Posted on: 24 July 2015
When road conditions like potholes, missing guardrails, and uneven pavement are what lead to a major car accident, you may be wondering what your rights are. These types of road conditions can not only cause serious damage to your car, but potentially cause injury as well.
While the government often has sovereign immunity to these kinds of lawsuits, there are exceptions that can make your case viable, such as if gross negligence was displayed. You will need to determine who was responsible for the dangerous road conditions, and then prove that they are liable for the accident.
Determine The Party Responsible For Regular Maintenance
A road can be maintained by a city, regional district, or the territory/province, and it is normal for different aspects of road maintenance to be shared between different parts of the government. For example, the territory/province could be the one that fills potholes, while the city's job is removing the snow and deicing streets.
You'll need to do some research to determine who is responsible for the type of neglect that caused your accident.
Prove Poor Road Conditions Were Due To Negligence
A key factor to winning your case will be if you are able to prove that gross negligence is what ultimately lead to your accident. This can be from a territory/province cutting back their road repair budget, and the damaged road would have normally been repaired otherwise. Another example is a county forgetting to deice a road that regularly sees slippery pavement after a snowfall.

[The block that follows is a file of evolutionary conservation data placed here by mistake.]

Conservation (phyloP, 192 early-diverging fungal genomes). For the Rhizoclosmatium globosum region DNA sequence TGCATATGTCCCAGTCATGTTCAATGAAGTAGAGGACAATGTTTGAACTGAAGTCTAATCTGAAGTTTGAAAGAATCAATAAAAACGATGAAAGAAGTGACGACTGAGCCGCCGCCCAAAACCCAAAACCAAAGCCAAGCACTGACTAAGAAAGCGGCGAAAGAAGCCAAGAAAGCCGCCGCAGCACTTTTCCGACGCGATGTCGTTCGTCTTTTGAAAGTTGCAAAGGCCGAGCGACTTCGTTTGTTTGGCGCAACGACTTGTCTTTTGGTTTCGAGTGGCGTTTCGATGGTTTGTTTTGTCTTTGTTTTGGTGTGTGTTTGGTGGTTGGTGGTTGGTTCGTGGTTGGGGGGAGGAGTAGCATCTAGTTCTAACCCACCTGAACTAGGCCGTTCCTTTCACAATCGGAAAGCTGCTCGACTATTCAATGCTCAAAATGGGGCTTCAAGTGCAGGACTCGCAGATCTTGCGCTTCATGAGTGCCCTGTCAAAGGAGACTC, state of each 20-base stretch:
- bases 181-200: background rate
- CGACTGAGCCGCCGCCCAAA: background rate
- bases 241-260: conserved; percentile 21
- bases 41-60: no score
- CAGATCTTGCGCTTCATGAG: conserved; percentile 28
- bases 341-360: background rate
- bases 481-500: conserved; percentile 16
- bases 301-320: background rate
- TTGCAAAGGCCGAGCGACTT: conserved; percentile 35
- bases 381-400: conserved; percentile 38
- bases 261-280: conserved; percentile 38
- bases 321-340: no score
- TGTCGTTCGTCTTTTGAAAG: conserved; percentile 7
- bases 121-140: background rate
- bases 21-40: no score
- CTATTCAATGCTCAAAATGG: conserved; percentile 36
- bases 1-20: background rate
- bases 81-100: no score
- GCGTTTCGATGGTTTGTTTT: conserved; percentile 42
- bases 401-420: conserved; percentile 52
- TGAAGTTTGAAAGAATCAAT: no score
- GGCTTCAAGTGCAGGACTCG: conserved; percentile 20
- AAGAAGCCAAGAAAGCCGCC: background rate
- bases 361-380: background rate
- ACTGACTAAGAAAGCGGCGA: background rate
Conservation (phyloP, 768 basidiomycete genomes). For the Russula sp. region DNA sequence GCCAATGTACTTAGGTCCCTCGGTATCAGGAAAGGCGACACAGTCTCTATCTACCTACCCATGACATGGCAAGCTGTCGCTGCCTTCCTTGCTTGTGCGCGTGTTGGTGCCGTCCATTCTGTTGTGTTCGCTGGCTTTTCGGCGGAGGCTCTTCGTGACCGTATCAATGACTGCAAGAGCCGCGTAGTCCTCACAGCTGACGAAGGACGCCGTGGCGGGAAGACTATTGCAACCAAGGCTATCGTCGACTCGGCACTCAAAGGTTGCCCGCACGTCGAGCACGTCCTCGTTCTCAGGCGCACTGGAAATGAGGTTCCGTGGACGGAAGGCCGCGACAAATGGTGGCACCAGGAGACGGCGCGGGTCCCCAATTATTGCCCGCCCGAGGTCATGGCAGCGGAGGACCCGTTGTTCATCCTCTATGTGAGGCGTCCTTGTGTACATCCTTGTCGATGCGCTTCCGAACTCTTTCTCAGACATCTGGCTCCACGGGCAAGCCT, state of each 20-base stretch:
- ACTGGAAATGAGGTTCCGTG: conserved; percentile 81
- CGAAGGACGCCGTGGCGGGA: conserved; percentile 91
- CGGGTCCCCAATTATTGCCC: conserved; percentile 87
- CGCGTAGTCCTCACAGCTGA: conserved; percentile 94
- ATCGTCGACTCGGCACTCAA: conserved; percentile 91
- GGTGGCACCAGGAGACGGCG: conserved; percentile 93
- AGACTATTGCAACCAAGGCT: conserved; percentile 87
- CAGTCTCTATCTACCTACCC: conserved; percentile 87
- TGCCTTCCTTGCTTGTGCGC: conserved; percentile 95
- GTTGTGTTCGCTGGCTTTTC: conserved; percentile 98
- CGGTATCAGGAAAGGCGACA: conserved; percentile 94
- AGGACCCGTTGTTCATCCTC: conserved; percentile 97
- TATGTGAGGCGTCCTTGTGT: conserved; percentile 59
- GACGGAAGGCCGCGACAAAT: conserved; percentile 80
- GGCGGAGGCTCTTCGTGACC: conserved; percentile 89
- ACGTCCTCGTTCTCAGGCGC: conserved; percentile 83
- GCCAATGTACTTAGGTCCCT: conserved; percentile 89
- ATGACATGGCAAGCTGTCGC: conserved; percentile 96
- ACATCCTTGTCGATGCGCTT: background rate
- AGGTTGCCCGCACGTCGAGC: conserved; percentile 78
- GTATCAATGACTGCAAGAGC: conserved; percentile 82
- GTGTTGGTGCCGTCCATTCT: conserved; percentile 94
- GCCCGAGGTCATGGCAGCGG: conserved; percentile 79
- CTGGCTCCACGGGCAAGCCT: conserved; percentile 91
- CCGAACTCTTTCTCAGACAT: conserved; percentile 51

Negligence would not be possible if the responsible party could not have acted in a reasonable and timely matter. For example, a storm may have knocked down a tree into the road, or you were driving on a slippery road immediately after freezing rain started. Both of these are situations where it's possible that someone simply could not react fast enough to the problem, and would not be considered negligent.
Prove How The Accident Occurred
You should be documenting as much of the damage as possible immediately following an accident. This is because the closer the damage was documented to the accident, the more likely it is that a judge will believe you. Waiting a long time to document damage may cause the judge to believe that the damage occurred in another way.
Once you know all of this information, you can work with a lawyer like Terry Napora Law Office to determine if you have enough of a case to form a lawsuit.Share